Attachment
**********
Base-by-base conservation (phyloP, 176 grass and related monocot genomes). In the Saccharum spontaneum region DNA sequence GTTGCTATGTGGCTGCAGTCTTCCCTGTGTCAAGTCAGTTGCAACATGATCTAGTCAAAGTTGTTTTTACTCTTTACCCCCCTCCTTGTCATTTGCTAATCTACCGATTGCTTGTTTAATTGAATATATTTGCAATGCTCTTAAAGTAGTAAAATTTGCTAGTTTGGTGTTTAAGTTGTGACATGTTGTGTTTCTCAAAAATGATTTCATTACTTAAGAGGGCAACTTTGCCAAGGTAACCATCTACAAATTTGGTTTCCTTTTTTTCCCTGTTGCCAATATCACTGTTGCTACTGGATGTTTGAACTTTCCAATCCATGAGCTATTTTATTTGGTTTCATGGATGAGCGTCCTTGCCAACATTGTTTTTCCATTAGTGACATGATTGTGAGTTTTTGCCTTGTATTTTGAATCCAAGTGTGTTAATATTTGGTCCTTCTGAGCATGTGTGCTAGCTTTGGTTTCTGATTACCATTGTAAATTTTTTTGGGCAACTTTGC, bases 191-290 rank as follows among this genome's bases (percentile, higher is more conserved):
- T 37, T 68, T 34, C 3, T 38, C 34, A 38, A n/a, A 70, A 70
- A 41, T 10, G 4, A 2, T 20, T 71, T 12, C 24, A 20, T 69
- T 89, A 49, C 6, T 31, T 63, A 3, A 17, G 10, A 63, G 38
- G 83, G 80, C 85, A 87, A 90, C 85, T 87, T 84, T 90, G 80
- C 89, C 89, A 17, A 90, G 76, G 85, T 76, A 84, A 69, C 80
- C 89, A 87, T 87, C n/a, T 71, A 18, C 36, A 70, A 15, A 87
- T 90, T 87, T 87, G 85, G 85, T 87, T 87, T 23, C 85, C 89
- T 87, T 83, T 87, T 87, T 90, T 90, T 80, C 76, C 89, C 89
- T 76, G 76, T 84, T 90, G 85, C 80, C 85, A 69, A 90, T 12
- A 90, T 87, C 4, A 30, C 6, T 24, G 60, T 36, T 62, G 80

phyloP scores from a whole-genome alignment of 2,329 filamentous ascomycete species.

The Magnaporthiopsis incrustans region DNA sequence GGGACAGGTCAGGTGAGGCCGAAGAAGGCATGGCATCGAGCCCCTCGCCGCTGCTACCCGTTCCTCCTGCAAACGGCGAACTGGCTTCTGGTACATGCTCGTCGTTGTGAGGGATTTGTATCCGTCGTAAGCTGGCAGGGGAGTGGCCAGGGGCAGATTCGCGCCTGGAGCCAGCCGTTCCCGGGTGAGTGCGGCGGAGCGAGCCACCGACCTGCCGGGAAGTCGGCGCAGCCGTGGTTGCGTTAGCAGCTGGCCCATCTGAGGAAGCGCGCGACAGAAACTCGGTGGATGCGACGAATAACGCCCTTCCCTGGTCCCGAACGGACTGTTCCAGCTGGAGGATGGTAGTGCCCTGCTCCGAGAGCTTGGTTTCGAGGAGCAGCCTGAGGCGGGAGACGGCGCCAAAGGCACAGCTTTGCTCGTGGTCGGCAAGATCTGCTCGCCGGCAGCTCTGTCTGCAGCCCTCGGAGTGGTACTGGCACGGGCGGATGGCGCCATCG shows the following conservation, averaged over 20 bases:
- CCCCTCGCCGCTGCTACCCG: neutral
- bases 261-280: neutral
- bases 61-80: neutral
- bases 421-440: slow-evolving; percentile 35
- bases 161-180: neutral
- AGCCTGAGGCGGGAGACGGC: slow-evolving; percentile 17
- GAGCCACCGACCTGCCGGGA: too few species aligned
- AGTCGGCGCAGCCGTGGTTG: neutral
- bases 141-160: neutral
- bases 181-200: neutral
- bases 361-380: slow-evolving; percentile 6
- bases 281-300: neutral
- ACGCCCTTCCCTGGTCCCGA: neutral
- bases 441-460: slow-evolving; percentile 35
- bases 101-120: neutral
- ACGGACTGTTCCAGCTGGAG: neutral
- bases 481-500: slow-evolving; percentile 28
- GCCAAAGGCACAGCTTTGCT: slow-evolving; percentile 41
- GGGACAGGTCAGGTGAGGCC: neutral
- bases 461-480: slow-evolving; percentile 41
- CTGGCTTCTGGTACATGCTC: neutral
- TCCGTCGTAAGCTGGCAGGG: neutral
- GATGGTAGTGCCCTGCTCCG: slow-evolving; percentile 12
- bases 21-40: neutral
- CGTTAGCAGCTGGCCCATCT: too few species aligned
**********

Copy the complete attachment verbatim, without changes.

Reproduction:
Base-by-base conservation (phyloP, 176 grass and related monocot genomes). In the Saccharum spontaneum region DNA sequence GTTGCTATGTGGCTGCAGTCTTCCCTGTGTCAAGTCAGTTGCAACATGATCTAGTCAAAGTTGTTTTTACTCTTTACCCCCCTCCTTGTCATTTGCTAATCTACCGATTGCTTGTTTAATTGAATATATTTGCAATGCTCTTAAAGTAGTAAAATTTGCTAGTTTGGTGTTTAAGTTGTGACATGTTGTGTTTCTCAAAAATGATTTCATTACTTAAGAGGGCAACTTTGCCAAGGTAACCATCTACAAATTTGGTTTCCTTTTTTTCCCTGTTGCCAATATCACTGTTGCTACTGGATGTTTGAACTTTCCAATCCATGAGCTATTTTATTTGGTTTCATGGATGAGCGTCCTTGCCAACATTGTTTTTCCATTAGTGACATGATTGTGAGTTTTTGCCTTGTATTTTGAATCCAAGTGTGTTAATATTTGGTCCTTCTGAGCATGTGTGCTAGCTTTGGTTTCTGATTACCATTGTAAATTTTTTTGGGCAACTTTGC, bases 191-290 rank as follows among this genome's bases (percentile, higher is more conserved):
- T 37, T 68, T 34, C 3, T 38, C 34, A 38, A n/a, A 70, A 70
- A 41, T 10, G 4, A 2, T 20, T 71, T 12, C 24, A 20, T 69
- T 89, A 49, C 6, T 31, T 63, A 3, A 17, G 10, A 63, G 38
- G 83, G 80, C 85, A 87, A 90, C 85, T 87, T 84, T 90, G 80
- C 89, C 89, A 17, A 90, G 76, G 85, T 76, A 84, A 69, C 80
- C 89, A 87, T 87, C n/a, T 71, A 18, C 36, A 70, A 15, A 87
- T 90, T 87, T 87, G 85, G 85, T 87, T 87, T 23, C 85, C 89
- T 87, T 83, T 87, T 87, T 90, T 90, T 80, C 76, C 89, C 89
- T 76, G 76, T 84, T 90, G 85, C 80, C 85, A 69, A 90, T 12
- A 90, T 87, C 4, A 30, C 6, T 24, G 60, T 36, T 62, G 80

phyloP scores from a whole-genome alignment of 2,329 filamentous ascomycete species.

The Magnaporthiopsis incrustans region DNA sequence GGGACAGGTCAGGTGAGGCCGAAGAAGGCATGGCATCGAGCCCCTCGCCGCTGCTACCCGTTCCTCCTGCAAACGGCGAACTGGCTTCTGGTACATGCTCGTCGTTGTGAGGGATTTGTATCCGTCGTAAGCTGGCAGGGGAGTGGCCAGGGGCAGATTCGCGCCTGGAGCCAGCCGTTCCCGGGTGAGTGCGGCGGAGCGAGCCACCGACCTGCCGGGAAGTCGGCGCAGCCGTGGTTGCGTTAGCAGCTGGCCCATCTGAGGAAGCGCGCGACAGAAACTCGGTGGATGCGACGAATAACGCCCTTCCCTGGTCCCGAACGGACTGTTCCAGCTGGAGGATGGTAGTGCCCTGCTCCGAGAGCTTGGTTTCGAGGAGCAGCCTGAGGCGGGAGACGGCGCCAAAGGCACAGCTTTGCTCGTGGTCGGCAAGATCTGCTCGCCGGCAGCTCTGTCTGCAGCCCTCGGAGTGGTACTGGCACGGGCGGATGGCGCCATCG shows the following conservation, averaged over 20 bases:
- CCCCTCGCCGCTGCTACCCG: neutral
- bases 261-280: neutral
- bases 61-80: neutral
- bases 421-440: slow-evolving; percentile 35
- bases 161-180: neutral
- AGCCTGAGGCGGGAGACGGC: slow-evolving; percentile 17
- GAGCCACCGACCTGCCGGGA: too few species aligned
- AGTCGGCGCAGCCGTGGTTG: neutral
- bases 141-160: neutral
- bases 181-200: neutral
- bases 361-380: slow-evolving; percentile 6
- bases 281-300: neutral
- ACGCCCTTCCCTGGTCCCGA: neutral
- bases 441-460: slow-evolving; percentile 35
- bases 101-120: neutral
- ACGGACTGTTCCAGCTGGAG: neutral
- bases 481-500: slow-evolving; percentile 28
- GCCAAAGGCACAGCTTTGCT: slow-evolving; percentile 41
- GGGACAGGTCAGGTGAGGCC: neutral
- bases 461-480: slow-evolving; percentile 41
- CTGGCTTCTGGTACATGCTC: neutral
- TCCGTCGTAAGCTGGCAGGG: neutral
- GATGGTAGTGCCCTGCTCCG: slow-evolving; percentile 12
- bases 21-40: neutral
- CGTTAGCAGCTGGCCCATCT: too few species aligned